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the role of marketing in unified commerce
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Marketing’s Role in Unified Commerce

In the world of Unified Commerce technology, everything is Marketing

Ok, so maybe not everything is Marketing, but when attempting to deliver Unified Commerce experiences, every technology decision should consider Marketing. The entire point of investing in Unified Commerce is to unify each shopper’s experience with the brand, beginning with their initial impression and continuing through to post-purchase support and pretty much everything in between. And Marketing, of course, is responsible for the brand. Therefore, pretty much every Unified Commerce technology decision should be made with (at least!) an eye to how it will impact marketing.

Despite appearances to the contrary, almost everything impacts Marketing

Still not convinced? Let’s look at a few examples of decisions integral to delivering Unified Commerce experiences that I often see retailers make without integrating Marketing into the process:

  • Technology platform: Sure, that’s clearly an IT decision. But that decision will determine how quickly the business can adapt to shifting customer expectations, which is of course, Marketing.
  • Order Management: Any number of departments can – and typically do – have an influence on order management decisions. Logistics, operations, and eCommerce all have a stake in the tools that will be used to source, route, fulfill and monitor orders. Marketing, however, has to determine which fulfillment options to offer customers in which channels, and therefore should have a very strong voice in any OMS decisions.
  • Sales Audit: While it may seem like a stretch to suggest considering Marketing in a sales audit technology decision, sales audit is the literal gateway to Unified Commerce. All sales channels, both existing and new, must connect to the enterprise through sales audit. Cross-channel transactions (e.g. buy online, return in store, reserve online, pickup in store) require effective and agile sales audit tools to empower customers to shop when, where and how they choose. All of which impacts Marketing strategy and tactics.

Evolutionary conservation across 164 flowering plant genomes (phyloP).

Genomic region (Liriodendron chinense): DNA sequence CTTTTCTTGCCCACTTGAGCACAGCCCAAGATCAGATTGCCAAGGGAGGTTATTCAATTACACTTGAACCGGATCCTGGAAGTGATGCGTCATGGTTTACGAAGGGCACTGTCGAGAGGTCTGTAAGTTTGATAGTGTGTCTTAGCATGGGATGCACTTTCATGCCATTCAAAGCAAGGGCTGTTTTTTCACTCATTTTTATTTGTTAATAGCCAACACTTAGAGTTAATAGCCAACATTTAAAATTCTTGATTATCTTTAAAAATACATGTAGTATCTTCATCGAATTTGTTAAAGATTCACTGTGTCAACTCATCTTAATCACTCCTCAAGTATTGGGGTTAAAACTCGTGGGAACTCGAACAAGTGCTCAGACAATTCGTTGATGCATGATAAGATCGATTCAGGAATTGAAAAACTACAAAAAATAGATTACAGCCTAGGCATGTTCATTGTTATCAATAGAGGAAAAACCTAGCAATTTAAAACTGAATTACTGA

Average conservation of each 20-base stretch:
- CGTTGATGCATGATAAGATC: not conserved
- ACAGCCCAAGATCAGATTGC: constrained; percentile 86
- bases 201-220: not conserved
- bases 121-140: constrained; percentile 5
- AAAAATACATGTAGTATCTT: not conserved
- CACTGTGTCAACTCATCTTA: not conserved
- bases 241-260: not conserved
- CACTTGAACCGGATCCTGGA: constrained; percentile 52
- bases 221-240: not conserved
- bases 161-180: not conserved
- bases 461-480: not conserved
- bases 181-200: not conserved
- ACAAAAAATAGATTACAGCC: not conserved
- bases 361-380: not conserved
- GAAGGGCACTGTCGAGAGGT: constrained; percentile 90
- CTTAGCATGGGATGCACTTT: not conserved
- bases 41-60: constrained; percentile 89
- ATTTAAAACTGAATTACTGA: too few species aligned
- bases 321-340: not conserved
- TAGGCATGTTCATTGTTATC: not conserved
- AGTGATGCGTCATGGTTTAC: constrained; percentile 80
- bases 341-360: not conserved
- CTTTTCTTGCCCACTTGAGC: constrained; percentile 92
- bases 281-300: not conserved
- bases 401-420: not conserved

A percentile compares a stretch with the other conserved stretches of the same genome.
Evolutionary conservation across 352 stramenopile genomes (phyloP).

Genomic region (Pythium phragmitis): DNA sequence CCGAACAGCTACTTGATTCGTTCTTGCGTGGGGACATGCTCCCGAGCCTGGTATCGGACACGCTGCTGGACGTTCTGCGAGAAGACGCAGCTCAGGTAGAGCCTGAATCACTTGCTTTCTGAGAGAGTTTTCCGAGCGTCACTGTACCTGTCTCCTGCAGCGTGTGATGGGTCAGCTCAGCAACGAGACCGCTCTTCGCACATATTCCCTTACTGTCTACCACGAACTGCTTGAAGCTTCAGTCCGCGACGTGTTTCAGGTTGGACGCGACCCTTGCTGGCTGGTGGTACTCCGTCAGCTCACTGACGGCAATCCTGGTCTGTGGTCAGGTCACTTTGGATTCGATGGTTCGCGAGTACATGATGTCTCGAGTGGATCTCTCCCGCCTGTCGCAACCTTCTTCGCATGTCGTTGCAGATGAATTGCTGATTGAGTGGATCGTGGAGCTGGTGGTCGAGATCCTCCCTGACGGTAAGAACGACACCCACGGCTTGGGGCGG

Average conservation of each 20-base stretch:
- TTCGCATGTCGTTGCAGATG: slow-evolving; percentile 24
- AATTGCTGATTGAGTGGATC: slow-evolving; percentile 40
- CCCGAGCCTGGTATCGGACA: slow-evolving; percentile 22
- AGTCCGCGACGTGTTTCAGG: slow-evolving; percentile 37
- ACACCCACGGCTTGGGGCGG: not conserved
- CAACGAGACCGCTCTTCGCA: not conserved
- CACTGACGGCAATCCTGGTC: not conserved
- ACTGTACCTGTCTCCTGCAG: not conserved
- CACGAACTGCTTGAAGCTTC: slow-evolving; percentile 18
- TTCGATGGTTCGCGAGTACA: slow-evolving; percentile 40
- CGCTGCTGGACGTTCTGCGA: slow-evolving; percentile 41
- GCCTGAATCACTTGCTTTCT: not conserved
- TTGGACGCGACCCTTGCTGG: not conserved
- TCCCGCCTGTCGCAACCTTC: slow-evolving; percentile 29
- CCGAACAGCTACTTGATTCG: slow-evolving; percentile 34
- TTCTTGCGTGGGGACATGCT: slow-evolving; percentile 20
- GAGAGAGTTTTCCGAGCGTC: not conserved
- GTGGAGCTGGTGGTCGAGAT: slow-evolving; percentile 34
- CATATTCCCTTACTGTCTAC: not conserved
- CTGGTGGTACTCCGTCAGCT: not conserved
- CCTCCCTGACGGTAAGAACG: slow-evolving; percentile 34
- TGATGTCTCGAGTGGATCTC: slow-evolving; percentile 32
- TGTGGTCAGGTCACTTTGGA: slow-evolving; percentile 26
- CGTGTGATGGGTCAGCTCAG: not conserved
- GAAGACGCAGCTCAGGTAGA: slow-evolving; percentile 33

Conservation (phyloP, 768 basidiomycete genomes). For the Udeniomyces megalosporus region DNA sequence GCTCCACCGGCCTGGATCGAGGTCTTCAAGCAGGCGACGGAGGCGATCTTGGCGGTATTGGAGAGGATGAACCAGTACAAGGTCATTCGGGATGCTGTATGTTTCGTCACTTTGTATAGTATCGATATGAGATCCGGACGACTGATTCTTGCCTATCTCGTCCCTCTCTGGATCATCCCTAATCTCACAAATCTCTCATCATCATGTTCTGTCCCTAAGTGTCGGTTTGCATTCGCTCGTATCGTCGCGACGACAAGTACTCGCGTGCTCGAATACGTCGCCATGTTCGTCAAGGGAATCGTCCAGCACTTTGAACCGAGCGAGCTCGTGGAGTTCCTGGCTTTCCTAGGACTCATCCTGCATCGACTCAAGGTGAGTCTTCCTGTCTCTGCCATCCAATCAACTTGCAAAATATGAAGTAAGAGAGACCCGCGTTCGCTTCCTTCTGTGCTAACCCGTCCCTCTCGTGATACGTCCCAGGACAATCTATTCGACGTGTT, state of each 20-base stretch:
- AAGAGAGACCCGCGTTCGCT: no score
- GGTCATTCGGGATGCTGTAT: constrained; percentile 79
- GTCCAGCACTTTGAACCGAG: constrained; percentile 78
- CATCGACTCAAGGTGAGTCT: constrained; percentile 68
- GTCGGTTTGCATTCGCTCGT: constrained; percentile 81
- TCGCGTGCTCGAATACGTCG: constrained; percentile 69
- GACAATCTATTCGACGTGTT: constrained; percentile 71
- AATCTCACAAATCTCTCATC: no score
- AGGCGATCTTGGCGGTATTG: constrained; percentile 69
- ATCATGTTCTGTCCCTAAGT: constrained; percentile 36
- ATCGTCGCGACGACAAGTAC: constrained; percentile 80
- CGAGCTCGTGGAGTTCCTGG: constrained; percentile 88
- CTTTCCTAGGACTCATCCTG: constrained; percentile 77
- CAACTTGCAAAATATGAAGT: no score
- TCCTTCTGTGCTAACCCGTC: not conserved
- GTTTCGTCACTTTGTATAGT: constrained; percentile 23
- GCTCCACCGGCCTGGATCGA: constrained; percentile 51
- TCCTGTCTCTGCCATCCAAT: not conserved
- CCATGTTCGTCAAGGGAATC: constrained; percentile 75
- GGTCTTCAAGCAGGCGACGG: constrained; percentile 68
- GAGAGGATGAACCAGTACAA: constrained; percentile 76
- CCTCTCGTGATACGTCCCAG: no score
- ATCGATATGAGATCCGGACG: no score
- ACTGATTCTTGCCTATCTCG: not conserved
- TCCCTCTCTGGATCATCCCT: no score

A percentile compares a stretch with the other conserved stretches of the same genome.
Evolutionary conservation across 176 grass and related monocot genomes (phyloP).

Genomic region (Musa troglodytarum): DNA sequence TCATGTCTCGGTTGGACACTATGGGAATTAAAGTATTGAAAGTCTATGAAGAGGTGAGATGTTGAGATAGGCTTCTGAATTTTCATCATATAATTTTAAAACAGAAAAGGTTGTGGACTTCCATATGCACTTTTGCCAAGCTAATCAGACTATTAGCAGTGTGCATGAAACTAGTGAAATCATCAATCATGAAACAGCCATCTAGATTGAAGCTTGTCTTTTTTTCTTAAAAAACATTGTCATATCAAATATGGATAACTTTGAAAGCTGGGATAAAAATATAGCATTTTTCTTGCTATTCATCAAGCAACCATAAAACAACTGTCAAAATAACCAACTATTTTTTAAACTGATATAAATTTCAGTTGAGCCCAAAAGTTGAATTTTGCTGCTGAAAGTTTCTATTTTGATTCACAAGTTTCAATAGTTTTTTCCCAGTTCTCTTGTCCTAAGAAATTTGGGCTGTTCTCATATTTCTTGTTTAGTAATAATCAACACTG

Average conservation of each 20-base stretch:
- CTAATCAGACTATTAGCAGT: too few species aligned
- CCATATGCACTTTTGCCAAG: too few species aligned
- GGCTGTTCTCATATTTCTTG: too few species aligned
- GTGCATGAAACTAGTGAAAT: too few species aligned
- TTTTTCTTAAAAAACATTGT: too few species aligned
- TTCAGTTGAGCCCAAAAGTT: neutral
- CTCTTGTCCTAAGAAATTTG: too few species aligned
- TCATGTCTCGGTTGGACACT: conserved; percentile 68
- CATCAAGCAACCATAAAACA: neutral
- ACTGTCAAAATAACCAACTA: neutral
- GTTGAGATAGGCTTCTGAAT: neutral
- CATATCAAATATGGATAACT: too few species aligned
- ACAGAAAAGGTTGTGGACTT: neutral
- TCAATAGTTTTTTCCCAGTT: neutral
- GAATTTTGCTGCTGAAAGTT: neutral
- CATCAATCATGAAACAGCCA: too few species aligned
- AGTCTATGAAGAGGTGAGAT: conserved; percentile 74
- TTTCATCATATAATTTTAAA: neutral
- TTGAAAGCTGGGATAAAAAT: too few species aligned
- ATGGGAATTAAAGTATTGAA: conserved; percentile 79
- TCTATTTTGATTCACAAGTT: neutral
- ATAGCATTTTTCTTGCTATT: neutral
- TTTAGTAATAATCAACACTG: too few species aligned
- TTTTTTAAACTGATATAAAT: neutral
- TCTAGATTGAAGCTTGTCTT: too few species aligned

• Merchandising: Certainly, merchants must drive merchandising technology decisions. But, if assortments are the embodiment of a brand promise brought to life, then Marketing needs to be part of this decision. Price lines, collections, vendors, promotions, localized assortments and markdowns are all merchandising processes that directly impact customer perceptions of and experiences with the brand. And if it affects brand, it affects Marketing.
  • Point of Sale: This is simple: how can Marketing not be deeply involved in any technology decision where the technology impacts somewhere around 80% of the brand’s revenue?

I could go on, but clearly, Marketing is impacted by almost every technology decision in this burgeoning era of Unified Commerce. It’s imperative, then, that we make technology decisions that enable Marketing to consistently design the experiences that customers demand.

Six things Marketers need from technology in the era of Unified Commerce

So, what do modern marketers need to achieve their Unified Commerce objectives? Here’s a short list of a few of their key requirements:

  1. Identify the channels, touchpoints, locations and devices that entice the most customers to interact, shop and buy.
  2. Measure those customer experiences, including conversion rate, rate of return, revenue growth, average delivery times and satisfaction scores.
  3. The ability to incentivize and reward omnichannel behaviors to create more opportunities to interact, engage and convert shoppers into customers.
  4. Customer data available at every touchpoint in order to personalize every interaction.
  5. Identify the fulfillment options that will resonate with customers in each channel and measure the effectiveness and efficiency of each order.
  6. Determine the most beneficial moments in the customer journey to add value through differentiated experiences culled from customer, store and associate feedback.

The rules have definitely changed. Expectations have expanded. It’s no longer just about the products you sell or the story you tell, but the experiences you create to put your customers at the center of the story, and how your products move their story forward. That comes with a lot of complexity. Not only are there a seemingly infinite number of possible steps in the customer journey, but there is a growing list of channels where they can take place. Marketing is tasked with a huge job: to tell a singular, customer-centric story to a massive customer base, scattered across and jumping between channels without a common pattern.

A new world of Marketing opportunities...if we engage early

Unified Commerce technology decisions can really help Marketing teams enhance and boost their value proposition with cohesive experiences that are as personalized to the customer as they are distinct to your brand. Unified Commerce offers Marketing a whole new world of opportunities and options to design compelling experiences. If we engage them early in technology decisions, we give them every chance to successfully exploit those opportunities. Which is the whole point of Unified Commerce investments.

Because while Marketing may not be all the things, it’s definitely integral to a lot of the things.


Editor’s Note: Aptos has compiled a comprehensive list of recommendations and suggestions for Marketers embarking on Unified Commerce journeys. The list is based on our experiences helping hundreds of brands achieve their Unified Commerce objectives. To learn more, download Preparing your Retail Enterprise for Unified Commerce, our definitive guide to organizational readiness, adoption and implementation.